Made me smile – wryly as I recognised steps in my own journey as well as so many I have looked to for guidance and leadership. Will have to get the book
Interesting! Obviously not copied from John Maxwell, but I can see some parallels with his 5 Levels of Leadership.
I’ve worked in many companies that never get past Egocentric Leadership. As someone who works in the field of business intelligence and analytics, an underdeveloped approach to leadership is becoming glaring obvious. We are immersed in data – data about our own personal performance, the performance of our company, and the performance of our products/services. And yet, many companies are still driven by the opinions of senior managers – leaders who are threatened by the democracy of data.
Dan, this is a very helpful description of what looks to be a valuable book. In my work with churches I often say that personal transformation (pastor and leaders) precedes congregational transformation, so the similar comment about organizational transformation resonates with me. I have also come to think about leadership through three lenses (that seem to come into play in levels #3 and #4. I/we call them personal leadership, organizational leadership, and reproductive leadership (investing in the growth of others). Level #5 seems to move beyond all three of those categories.
I found this an interesting aspect to leadership. I wonder how this would apply in different cultures and how much it is based on the American business model alone? Do they teach principles that apply across into the UK & Europe
Some leaders move from level to level swinging from one to the other depending on the situation.
As accurate as the 5 stages of grief. I find myself in stage 3 with maybe a toe in stage 4, but definitely recognize the earlier ones. I look forward to 4 and 5.
I am interested to see if the book addresses the leap from one stage to the next — the time it “typically” takes and how the hurdles are overcome. I feel I’m largely stuck in stage 2 but know there’s more potential if I can get past my own self limitations.
Excellent thoughts which align with other resources by my mentor John Maxwell on the five levels of leadership and John Collins, “Good to Great.” Developing leaders certainly begins with us as individuals. I would also say an important element is knowing or becoming self-aware of the “why” factor behind your purpose. Looking forward to reviewing the book.
The 5 stages are spot on, great insight!
Sounds a lot like level 5 leadership as discussed in Good to Great.
I appreciate the construct laid out here. I’m not sure that every leader’s development is so linear. For instance, does every leader start out as “Egocentric”? I didn’t – but I sure did start (or pass through) the Reactive stage before I could evolve and get to where I am now. Once they develop, have they left one stage entirely and occupy another, with no traces of the past?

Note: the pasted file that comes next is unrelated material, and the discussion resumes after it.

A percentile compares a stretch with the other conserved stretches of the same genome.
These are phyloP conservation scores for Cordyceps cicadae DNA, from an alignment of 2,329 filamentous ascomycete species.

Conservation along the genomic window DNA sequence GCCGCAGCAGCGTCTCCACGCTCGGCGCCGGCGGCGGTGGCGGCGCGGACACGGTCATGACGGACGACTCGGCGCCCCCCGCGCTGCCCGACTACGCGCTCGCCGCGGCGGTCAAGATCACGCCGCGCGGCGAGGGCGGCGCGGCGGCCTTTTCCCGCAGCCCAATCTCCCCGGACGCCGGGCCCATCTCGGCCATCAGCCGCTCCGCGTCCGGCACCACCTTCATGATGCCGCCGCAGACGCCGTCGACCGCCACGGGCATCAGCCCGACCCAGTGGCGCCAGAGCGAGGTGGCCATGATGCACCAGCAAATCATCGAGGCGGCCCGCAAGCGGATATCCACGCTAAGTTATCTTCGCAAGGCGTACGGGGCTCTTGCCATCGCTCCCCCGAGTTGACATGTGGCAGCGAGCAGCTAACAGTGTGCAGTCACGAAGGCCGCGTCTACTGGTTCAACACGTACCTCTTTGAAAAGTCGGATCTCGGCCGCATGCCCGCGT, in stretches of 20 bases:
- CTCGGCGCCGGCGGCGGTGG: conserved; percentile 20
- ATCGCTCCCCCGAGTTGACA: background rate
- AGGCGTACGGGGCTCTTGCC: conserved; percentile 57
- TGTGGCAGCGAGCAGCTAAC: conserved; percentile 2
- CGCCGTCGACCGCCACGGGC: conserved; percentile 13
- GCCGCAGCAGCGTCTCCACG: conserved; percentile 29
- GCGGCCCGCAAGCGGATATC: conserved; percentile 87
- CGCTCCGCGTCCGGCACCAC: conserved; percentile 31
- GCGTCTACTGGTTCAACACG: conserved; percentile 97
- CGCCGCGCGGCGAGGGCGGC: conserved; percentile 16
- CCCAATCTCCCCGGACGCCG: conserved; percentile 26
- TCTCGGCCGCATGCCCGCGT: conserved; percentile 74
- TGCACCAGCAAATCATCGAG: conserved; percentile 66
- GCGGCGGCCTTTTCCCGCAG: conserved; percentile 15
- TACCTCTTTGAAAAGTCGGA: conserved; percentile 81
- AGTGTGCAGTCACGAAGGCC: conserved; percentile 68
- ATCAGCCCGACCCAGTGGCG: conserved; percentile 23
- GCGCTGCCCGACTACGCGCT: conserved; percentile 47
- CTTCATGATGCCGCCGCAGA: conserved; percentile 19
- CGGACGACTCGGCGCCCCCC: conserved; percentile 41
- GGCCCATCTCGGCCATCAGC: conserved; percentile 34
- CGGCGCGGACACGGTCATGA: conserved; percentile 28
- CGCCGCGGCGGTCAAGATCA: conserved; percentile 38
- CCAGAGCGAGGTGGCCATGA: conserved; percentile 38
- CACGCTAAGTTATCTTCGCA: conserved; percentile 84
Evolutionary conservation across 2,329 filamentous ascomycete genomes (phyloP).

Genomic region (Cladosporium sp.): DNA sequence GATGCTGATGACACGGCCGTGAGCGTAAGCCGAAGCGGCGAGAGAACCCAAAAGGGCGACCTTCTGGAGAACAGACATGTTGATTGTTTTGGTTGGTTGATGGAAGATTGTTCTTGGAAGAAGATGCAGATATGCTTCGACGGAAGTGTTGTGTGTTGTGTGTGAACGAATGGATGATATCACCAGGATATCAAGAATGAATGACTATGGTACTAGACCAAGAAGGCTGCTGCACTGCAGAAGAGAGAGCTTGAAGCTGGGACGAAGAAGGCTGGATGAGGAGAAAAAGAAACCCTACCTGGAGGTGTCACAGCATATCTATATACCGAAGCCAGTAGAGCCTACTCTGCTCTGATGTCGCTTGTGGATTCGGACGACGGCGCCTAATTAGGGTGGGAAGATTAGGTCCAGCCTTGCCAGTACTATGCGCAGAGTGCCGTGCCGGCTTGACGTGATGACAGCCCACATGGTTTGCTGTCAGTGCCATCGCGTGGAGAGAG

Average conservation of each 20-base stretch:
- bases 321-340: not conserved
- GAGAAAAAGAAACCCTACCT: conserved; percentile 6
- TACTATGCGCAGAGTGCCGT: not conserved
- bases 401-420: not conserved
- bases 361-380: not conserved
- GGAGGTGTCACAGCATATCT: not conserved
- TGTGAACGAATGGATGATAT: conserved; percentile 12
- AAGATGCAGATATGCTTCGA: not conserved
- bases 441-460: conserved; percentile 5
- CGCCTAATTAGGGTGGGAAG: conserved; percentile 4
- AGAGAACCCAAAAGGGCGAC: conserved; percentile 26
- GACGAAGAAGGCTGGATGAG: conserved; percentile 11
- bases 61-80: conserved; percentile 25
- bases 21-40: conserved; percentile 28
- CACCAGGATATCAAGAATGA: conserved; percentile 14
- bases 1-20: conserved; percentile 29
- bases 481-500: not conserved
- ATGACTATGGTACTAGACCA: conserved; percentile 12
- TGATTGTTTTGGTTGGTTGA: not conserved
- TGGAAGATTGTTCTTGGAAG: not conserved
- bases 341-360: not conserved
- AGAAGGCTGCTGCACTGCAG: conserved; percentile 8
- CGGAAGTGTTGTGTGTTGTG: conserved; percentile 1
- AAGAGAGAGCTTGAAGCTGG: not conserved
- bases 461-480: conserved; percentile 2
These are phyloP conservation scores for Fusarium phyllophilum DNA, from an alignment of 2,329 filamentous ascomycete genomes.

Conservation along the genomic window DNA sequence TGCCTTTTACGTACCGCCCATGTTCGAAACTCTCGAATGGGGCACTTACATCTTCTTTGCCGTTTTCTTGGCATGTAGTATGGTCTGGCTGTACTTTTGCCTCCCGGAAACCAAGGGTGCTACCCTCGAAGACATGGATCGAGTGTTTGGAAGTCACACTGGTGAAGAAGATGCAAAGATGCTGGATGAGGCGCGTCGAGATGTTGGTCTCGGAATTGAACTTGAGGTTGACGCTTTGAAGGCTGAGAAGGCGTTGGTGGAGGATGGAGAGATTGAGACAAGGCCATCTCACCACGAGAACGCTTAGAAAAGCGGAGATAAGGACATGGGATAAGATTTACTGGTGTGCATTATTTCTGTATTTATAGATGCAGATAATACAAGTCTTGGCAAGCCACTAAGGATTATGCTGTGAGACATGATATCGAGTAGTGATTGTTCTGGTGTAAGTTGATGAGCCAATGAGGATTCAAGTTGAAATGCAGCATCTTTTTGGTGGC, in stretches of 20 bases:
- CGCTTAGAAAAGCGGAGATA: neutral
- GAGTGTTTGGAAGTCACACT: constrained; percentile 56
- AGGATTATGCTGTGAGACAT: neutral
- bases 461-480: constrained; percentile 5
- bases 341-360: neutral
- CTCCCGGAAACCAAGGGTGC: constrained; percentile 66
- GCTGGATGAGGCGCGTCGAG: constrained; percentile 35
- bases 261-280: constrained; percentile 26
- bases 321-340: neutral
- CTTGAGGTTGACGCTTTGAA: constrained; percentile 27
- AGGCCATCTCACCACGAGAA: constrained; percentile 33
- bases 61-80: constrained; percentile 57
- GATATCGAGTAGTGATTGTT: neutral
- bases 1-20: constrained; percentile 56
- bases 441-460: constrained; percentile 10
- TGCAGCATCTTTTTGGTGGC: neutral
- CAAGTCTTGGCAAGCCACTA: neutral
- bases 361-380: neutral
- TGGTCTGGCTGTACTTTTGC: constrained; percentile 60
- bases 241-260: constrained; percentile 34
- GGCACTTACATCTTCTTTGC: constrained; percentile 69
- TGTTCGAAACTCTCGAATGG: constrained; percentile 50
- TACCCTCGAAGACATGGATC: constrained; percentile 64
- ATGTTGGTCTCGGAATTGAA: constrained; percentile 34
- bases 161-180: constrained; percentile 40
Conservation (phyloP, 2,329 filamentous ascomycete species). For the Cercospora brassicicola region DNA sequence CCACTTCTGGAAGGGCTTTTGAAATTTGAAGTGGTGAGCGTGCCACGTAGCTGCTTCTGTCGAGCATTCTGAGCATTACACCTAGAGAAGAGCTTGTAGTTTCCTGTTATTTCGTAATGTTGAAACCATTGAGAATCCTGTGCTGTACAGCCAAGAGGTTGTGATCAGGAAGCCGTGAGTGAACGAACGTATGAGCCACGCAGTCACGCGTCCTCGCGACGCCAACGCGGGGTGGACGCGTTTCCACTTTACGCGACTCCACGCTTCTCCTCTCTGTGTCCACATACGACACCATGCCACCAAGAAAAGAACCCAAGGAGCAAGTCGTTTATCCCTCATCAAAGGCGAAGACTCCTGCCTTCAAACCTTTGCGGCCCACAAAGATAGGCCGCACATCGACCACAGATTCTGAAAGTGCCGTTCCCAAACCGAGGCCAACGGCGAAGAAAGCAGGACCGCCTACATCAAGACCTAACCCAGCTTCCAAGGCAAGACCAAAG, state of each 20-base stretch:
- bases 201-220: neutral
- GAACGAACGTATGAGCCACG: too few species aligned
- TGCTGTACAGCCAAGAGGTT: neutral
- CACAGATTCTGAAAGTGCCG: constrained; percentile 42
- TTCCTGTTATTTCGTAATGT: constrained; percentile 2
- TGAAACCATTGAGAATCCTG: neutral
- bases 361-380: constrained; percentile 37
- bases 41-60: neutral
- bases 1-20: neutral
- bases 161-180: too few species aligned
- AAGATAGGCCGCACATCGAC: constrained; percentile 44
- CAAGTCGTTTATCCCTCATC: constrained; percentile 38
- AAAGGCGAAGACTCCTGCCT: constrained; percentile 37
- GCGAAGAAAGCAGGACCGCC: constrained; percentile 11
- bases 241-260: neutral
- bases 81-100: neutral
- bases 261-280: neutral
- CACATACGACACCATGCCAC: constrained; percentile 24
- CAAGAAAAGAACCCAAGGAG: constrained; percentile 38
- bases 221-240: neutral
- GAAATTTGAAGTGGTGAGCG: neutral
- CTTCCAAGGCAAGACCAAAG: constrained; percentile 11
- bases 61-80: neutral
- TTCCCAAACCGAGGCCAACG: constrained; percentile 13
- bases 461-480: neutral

The Harvard Business Review Article “What Makes a Leader?” suggests that there are about 7 different styles of leadership – but all are necessary in different situations. Although we each must be conscious that we generally have one as our default – the one we use when we are not thinking about which style to use – that work suggests that we have to use (and be god at) each one of them according to what the situation demands.
It would be interesting to see what this book has to say not only about the personal journey of leaders, but also how to integrate the different positive elements behind each stage.
Reminds me of a TED talk from a couple of years ago by John Maxwell – https://www.youtube.com/watch?v=aPwXeg8ThWI
Awesome observation. I wish that we all could be as open as you. I know where I’m stuck, and moving to the next phase is sometimes like climbing a rock cliff with no safety rope and having to chip your own holds. If I’d just be more open, I’d see the holds already there for me to use.
I do believe that we are all on a journey and while we may be on different paths, the goal is to know “… the astonishing oneness underlying and just behind diversity . . .” in all aspects of life.
Thanks for this post! I had a compassionate insight about all the leaders I’ve known. We are all on a journey and we may be in different parts of the path; but not judging any one allows me to be open to them and wish them well as they grow and develop. Choosing to embark on the journey consciously, being open to all forms of learning, and using reflection have been how I have chosen to grow and develop.
Interesting approach, looking forward to read more about finding new ways on how to improve the organization through leadership… hard to achieve, but as long as we are trying, we are well positioned
I have really enjoyed the info in your emails. We are a growing business in and the leadership information has truly helped. The bullet points you laid out for this book were great! It sounds like a must read for us.
Iron sharpens Iron…I am true leadershipfreak fan & always eager to learn more!This blog has really been a true blessing..wish could have discover it earlier & enjoy reading it daily!Great insights &Thank you for sharing it!!!
Interesting to see the transformation from “me” focus to “we” focus
I am very excited to see this work and accurate description of leadership stages – eager to read and reflect!
Thanks for cracking the code on the evolution of leaders! This makes complete sense to me, and I plan to share it with my organization’s leadership development group.
Interesting approach to understanding the mechanisms behind truly effective leadership.
Working in an Engineering firm for 5 years taught me that even in domains where the recipes are well proven, there is room for change and improvement. Our leaders adopted the “Integral Leadership” way of thinking and, even with slow markets and business hard to get, we are still growing. I am looking forward to read this book to understand what’s driving them in their day-to-day work.